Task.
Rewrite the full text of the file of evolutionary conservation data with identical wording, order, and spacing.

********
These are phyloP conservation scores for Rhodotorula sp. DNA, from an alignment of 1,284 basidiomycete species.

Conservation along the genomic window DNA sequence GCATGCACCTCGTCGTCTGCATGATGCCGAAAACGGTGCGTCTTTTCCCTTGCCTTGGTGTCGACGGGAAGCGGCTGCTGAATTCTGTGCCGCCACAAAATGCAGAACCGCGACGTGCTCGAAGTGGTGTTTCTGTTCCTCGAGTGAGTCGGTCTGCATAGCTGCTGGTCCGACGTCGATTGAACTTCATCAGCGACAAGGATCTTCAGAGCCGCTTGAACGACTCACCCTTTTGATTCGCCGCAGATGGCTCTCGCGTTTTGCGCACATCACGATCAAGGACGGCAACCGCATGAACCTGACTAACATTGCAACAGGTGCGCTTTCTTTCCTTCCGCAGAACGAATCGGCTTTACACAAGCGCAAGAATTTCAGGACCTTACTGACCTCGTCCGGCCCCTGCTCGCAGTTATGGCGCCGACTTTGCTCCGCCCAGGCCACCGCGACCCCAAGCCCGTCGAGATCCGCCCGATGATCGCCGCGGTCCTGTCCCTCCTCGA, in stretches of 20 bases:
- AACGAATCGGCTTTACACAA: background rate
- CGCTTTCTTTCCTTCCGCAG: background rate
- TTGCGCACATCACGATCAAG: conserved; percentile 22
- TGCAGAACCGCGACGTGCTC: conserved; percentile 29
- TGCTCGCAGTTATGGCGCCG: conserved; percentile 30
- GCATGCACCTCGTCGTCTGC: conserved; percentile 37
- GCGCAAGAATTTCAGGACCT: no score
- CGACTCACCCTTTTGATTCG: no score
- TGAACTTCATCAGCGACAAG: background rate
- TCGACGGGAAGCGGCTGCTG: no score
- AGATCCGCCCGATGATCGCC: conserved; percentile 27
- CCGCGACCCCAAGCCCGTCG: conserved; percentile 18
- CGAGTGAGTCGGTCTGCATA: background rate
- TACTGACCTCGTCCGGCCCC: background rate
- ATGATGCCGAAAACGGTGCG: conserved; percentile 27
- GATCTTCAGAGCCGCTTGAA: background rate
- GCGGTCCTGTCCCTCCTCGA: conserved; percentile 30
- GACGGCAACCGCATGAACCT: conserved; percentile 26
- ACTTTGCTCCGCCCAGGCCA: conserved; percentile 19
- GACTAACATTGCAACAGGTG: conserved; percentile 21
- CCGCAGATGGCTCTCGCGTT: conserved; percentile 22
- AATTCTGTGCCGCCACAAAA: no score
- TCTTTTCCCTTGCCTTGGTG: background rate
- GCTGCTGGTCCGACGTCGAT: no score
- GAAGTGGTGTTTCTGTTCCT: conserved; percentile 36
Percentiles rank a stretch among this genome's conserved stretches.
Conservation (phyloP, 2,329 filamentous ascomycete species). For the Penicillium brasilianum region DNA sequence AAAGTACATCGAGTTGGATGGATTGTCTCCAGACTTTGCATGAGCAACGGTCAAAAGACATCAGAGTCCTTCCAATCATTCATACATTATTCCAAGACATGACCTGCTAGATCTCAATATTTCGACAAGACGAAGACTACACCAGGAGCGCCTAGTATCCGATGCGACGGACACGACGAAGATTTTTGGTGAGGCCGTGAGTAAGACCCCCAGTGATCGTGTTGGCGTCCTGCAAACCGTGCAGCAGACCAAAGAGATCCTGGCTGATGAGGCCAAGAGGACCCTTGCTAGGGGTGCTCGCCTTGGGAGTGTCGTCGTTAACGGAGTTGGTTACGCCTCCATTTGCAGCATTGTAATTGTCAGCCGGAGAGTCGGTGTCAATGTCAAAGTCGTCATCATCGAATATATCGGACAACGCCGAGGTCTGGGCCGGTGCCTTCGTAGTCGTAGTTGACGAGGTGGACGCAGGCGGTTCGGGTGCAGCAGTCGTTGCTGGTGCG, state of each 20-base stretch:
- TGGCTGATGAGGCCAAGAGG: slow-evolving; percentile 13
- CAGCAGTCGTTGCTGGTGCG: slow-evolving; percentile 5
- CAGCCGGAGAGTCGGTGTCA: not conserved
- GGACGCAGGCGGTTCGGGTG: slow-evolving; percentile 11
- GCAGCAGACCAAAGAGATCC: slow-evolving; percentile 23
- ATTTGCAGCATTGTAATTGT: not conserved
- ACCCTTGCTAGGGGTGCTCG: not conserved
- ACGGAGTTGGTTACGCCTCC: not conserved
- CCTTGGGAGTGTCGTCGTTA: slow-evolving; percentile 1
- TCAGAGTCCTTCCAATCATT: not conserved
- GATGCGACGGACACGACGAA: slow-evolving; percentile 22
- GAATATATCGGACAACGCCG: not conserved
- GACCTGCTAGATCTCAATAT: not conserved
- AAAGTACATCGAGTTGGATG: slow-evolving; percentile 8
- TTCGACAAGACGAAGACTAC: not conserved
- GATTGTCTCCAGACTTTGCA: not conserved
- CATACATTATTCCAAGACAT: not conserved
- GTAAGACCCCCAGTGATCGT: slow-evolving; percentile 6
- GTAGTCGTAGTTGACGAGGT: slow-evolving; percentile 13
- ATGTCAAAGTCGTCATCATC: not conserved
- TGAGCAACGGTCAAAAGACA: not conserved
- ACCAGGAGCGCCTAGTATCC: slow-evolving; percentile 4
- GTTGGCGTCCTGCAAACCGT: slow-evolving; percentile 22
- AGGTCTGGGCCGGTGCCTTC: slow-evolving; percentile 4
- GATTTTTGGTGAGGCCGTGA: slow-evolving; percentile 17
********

These are phyloP conservation scores for Rhodotorula sp. DNA, from an alignment of 1,284 basidiomycete species.

Conservation along the genomic window DNA sequence GCATGCACCTCGTCGTCTGCATGATGCCGAAAACGGTGCGTCTTTTCCCTTGCCTTGGTGTCGACGGGAAGCGGCTGCTGAATTCTGTGCCGCCACAAAATGCAGAACCGCGACGTGCTCGAAGTGGTGTTTCTGTTCCTCGAGTGAGTCGGTCTGCATAGCTGCTGGTCCGACGTCGATTGAACTTCATCAGCGACAAGGATCTTCAGAGCCGCTTGAACGACTCACCCTTTTGATTCGCCGCAGATGGCTCTCGCGTTTTGCGCACATCACGATCAAGGACGGCAACCGCATGAACCTGACTAACATTGCAACAGGTGCGCTTTCTTTCCTTCCGCAGAACGAATCGGCTTTACACAAGCGCAAGAATTTCAGGACCTTACTGACCTCGTCCGGCCCCTGCTCGCAGTTATGGCGCCGACTTTGCTCCGCCCAGGCCACCGCGACCCCAAGCCCGTCGAGATCCGCCCGATGATCGCCGCGGTCCTGTCCCTCCTCGA, in stretches of 20 bases:
- AACGAATCGGCTTTACACAA: background rate
- CGCTTTCTTTCCTTCCGCAG: background rate
- TTGCGCACATCACGATCAAG: conserved; percentile 22
- TGCAGAACCGCGACGTGCTC: conserved; percentile 29
- TGCTCGCAGTTATGGCGCCG: conserved; percentile 30
- GCATGCACCTCGTCGTCTGC: conserved; percentile 37
- GCGCAAGAATTTCAGGACCT: no score
- CGACTCACCCTTTTGATTCG: no score
- TGAACTTCATCAGCGACAAG: background rate
- TCGACGGGAAGCGGCTGCTG: no score
- AGATCCGCCCGATGATCGCC: conserved; percentile 27
- CCGCGACCCCAAGCCCGTCG: conserved; percentile 18
- CGAGTGAGTCGGTCTGCATA: background rate
- TACTGACCTCGTCCGGCCCC: background rate
- ATGATGCCGAAAACGGTGCG: conserved; percentile 27
- GATCTTCAGAGCCGCTTGAA: background rate
- GCGGTCCTGTCCCTCCTCGA: conserved; percentile 30
- GACGGCAACCGCATGAACCT: conserved; percentile 26
- ACTTTGCTCCGCCCAGGCCA: conserved; percentile 19
- GACTAACATTGCAACAGGTG: conserved; percentile 21
- CCGCAGATGGCTCTCGCGTT: conserved; percentile 22
- AATTCTGTGCCGCCACAAAA: no score
- TCTTTTCCCTTGCCTTGGTG: background rate
- GCTGCTGGTCCGACGTCGAT: no score
- GAAGTGGTGTTTCTGTTCCT: conserved; percentile 36
Percentiles rank a stretch among this genome's conserved stretches.
Conservation (phyloP, 2,329 filamentous ascomycete species). For the Penicillium brasilianum region DNA sequence AAAGTACATCGAGTTGGATGGATTGTCTCCAGACTTTGCATGAGCAACGGTCAAAAGACATCAGAGTCCTTCCAATCATTCATACATTATTCCAAGACATGACCTGCTAGATCTCAATATTTCGACAAGACGAAGACTACACCAGGAGCGCCTAGTATCCGATGCGACGGACACGACGAAGATTTTTGGTGAGGCCGTGAGTAAGACCCCCAGTGATCGTGTTGGCGTCCTGCAAACCGTGCAGCAGACCAAAGAGATCCTGGCTGATGAGGCCAAGAGGACCCTTGCTAGGGGTGCTCGCCTTGGGAGTGTCGTCGTTAACGGAGTTGGTTACGCCTCCATTTGCAGCATTGTAATTGTCAGCCGGAGAGTCGGTGTCAATGTCAAAGTCGTCATCATCGAATATATCGGACAACGCCGAGGTCTGGGCCGGTGCCTTCGTAGTCGTAGTTGACGAGGTGGACGCAGGCGGTTCGGGTGCAGCAGTCGTTGCTGGTGCG, state of each 20-base stretch:
- TGGCTGATGAGGCCAAGAGG: slow-evolving; percentile 13
- CAGCAGTCGTTGCTGGTGCG: slow-evolving; percentile 5
- CAGCCGGAGAGTCGGTGTCA: not conserved
- GGACGCAGGCGGTTCGGGTG: slow-evolving; percentile 11
- GCAGCAGACCAAAGAGATCC: slow-evolving; percentile 23
- ATTTGCAGCATTGTAATTGT: not conserved
- ACCCTTGCTAGGGGTGCTCG: not conserved
- ACGGAGTTGGTTACGCCTCC: not conserved
- CCTTGGGAGTGTCGTCGTTA: slow-evolving; percentile 1
- TCAGAGTCCTTCCAATCATT: not conserved
- GATGCGACGGACACGACGAA: slow-evolving; percentile 22
- GAATATATCGGACAACGCCG: not conserved
- GACCTGCTAGATCTCAATAT: not conserved
- AAAGTACATCGAGTTGGATG: slow-evolving; percentile 8
- TTCGACAAGACGAAGACTAC: not conserved
- GATTGTCTCCAGACTTTGCA: not conserved
- CATACATTATTCCAAGACAT: not conserved
- GTAAGACCCCCAGTGATCGT: slow-evolving; percentile 6
- GTAGTCGTAGTTGACGAGGT: slow-evolving; percentile 13
- ATGTCAAAGTCGTCATCATC: not conserved
- TGAGCAACGGTCAAAAGACA: not conserved
- ACCAGGAGCGCCTAGTATCC: slow-evolving; percentile 4
- GTTGGCGTCCTGCAAACCGT: slow-evolving; percentile 22
- AGGTCTGGGCCGGTGCCTTC: slow-evolving; percentile 4
- GATTTTTGGTGAGGCCGTGA: slow-evolving; percentile 17